Have you ever gone about your business for hours before you noticed you had injured yourself? And then it hurt?
I read book that described a manual laborer who landed on a six inch nail that went all the way through his boot. The pain was so bad the doctors sedated him with pre-surgery drugs and gave him painkillers normally reserved for terminal cancer patients. But when the doctors removed the boot, they found no injury: the nail was lodged between his toes.
Recently, I wasn’t so lucky.
I have a Bostitch stapler in my office. I call it “the librarian,” because it’s the device a librarian would suggest you use when you’ve got a stack of printed research materials that would jam an ordinary Swingline. Then, he or she would say good luck reading it all and making sense of it.
But take your eye off the ball for a second, and you learn a stapler like that doesn’t know a printed thesis from a fingerprint. I looked up at I-forget-what only to hear a sound that sort of sounded like “Whoa, that went through every page?” but not quite. That’s when I looked down.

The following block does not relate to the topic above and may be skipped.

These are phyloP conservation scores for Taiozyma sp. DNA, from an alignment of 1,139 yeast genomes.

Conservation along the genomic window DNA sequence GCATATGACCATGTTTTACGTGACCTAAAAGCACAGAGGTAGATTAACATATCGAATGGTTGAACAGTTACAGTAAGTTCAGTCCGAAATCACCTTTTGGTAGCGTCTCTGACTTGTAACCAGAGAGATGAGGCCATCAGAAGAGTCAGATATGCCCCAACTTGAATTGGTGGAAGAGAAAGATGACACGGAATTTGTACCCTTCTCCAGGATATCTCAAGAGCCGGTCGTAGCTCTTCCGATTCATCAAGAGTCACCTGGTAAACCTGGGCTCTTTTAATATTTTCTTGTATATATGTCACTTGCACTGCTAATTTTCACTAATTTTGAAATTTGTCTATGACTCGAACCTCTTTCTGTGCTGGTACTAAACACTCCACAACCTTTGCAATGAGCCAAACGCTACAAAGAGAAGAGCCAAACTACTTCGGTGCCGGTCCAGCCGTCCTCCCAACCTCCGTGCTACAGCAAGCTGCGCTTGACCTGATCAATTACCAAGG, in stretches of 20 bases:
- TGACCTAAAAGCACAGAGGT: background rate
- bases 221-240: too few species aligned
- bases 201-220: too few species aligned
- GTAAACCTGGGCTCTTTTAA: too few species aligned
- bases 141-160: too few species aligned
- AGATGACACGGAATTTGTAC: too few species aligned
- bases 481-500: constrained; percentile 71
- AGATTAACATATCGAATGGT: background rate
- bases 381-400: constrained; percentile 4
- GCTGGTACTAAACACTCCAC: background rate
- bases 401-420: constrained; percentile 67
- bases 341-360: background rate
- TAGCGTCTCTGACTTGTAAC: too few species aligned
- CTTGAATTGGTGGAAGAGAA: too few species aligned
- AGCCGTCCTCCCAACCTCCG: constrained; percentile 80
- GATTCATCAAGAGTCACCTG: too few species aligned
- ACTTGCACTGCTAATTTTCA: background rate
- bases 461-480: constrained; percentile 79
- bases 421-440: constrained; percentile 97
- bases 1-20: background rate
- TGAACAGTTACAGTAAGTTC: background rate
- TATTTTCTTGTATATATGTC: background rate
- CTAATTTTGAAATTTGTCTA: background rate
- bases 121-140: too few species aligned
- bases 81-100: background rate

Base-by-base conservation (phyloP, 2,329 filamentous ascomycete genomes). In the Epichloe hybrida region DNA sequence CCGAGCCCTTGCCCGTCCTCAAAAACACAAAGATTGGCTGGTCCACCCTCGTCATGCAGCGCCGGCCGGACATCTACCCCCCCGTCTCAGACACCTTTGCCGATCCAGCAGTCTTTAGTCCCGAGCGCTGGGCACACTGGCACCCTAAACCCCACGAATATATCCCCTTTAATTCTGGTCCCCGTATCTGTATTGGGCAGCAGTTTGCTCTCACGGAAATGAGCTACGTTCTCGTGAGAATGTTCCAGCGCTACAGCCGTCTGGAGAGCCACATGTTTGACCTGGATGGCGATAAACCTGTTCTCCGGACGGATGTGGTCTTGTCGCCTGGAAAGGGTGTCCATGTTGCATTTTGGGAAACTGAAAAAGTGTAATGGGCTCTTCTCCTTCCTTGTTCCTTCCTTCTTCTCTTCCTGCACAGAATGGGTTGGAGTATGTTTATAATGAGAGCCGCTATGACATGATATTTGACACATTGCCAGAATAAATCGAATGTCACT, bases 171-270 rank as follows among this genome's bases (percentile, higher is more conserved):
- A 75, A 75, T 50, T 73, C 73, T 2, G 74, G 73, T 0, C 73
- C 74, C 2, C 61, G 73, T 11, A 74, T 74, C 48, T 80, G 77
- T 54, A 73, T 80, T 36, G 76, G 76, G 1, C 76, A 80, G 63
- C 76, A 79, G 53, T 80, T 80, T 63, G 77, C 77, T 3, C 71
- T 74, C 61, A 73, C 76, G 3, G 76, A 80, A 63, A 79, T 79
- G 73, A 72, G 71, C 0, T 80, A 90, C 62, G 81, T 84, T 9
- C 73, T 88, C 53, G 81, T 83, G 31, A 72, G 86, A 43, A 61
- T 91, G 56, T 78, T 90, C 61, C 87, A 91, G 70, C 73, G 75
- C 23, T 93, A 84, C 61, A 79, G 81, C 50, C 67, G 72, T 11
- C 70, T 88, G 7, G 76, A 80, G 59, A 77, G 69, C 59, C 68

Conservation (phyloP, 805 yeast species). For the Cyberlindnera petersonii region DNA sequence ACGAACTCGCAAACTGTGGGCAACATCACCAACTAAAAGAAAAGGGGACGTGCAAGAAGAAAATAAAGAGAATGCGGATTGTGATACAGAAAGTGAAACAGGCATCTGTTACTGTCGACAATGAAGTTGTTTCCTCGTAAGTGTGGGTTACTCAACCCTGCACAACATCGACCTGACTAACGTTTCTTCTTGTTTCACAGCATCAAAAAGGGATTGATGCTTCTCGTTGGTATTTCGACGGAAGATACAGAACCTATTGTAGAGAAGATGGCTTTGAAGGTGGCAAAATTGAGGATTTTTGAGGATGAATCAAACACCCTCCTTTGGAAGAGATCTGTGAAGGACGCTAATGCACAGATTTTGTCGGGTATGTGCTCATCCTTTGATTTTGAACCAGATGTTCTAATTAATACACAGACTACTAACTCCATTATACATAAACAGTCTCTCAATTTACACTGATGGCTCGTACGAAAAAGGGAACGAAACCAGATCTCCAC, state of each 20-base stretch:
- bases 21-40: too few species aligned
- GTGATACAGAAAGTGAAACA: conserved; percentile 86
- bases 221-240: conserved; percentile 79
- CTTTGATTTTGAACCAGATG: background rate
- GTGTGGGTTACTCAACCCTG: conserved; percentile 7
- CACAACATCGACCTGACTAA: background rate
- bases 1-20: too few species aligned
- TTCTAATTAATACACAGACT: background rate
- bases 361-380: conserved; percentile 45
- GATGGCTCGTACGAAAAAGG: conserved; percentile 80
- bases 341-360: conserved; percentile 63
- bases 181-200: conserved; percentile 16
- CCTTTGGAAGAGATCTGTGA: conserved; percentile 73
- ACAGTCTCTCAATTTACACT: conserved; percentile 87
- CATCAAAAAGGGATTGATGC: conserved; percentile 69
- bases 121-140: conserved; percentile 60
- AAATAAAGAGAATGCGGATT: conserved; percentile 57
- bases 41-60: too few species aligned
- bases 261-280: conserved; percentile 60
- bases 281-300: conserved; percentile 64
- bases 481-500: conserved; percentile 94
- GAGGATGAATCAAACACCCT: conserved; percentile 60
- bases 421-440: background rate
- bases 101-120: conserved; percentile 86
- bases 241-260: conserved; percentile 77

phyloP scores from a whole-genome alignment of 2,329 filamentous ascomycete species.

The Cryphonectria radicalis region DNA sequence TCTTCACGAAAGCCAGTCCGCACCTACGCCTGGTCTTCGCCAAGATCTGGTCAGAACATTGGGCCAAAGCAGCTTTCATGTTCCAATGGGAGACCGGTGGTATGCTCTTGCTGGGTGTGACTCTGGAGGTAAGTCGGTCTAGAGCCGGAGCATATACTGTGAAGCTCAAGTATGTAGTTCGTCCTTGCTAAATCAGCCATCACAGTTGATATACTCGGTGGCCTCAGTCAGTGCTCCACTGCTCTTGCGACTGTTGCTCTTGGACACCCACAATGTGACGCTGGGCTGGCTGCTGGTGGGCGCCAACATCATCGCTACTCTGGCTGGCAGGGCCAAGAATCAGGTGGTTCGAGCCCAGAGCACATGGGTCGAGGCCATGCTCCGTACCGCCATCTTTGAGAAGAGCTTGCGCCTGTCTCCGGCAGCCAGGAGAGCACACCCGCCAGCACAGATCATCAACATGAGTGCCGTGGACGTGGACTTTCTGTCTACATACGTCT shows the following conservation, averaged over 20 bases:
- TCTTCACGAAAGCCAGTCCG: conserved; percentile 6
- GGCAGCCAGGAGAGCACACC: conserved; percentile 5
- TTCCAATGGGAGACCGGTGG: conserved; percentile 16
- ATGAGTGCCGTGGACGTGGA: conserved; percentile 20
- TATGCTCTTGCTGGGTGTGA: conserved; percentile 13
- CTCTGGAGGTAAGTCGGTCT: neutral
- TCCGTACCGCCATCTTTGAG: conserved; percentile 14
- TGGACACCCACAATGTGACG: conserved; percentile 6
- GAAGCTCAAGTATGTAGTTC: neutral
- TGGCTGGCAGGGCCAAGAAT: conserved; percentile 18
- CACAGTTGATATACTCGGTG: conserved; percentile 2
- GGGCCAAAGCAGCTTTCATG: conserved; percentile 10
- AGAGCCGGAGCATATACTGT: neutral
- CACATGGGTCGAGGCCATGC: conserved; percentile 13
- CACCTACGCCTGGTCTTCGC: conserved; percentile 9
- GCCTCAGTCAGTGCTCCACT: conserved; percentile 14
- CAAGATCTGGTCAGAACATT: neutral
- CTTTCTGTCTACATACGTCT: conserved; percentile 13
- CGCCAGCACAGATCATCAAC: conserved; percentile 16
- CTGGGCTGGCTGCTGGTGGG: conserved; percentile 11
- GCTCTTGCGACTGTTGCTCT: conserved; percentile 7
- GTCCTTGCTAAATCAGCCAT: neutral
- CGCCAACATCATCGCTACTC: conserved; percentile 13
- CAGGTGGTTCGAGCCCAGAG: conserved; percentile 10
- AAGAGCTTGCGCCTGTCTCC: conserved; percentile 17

Spoiler Alert: I stapled myself.
My left index finger is not a fifty-page stack of bright white copy paper. It’s not dense enough to curl the edges of a heavy-duty staple. And unlike my finger, copy paper doesn’t bleed when penetrated.
That staple went straight in. I felt something, but it wasn’t pain. It wasn’t discomfort. It didn’t even hurt until I looked at myself, and realized what I did; then it hurt. A lot.
Experience says there’s no pain until it bleeds and my brain makes the connection that a steel alloy staple through my finger ought to hurt very much. For a second, I wondered if I needed a tetanus shot. I don’t, because I had one two months ago after a ceramic plate slashed my thumb when it decided it didn’t want to be cleaned, yet.
I needed two Band-Aids, since I’m awful at unpeeling them with one hand. I wondered whether it would have been less painful had I not expected the pain as soon as I saw it.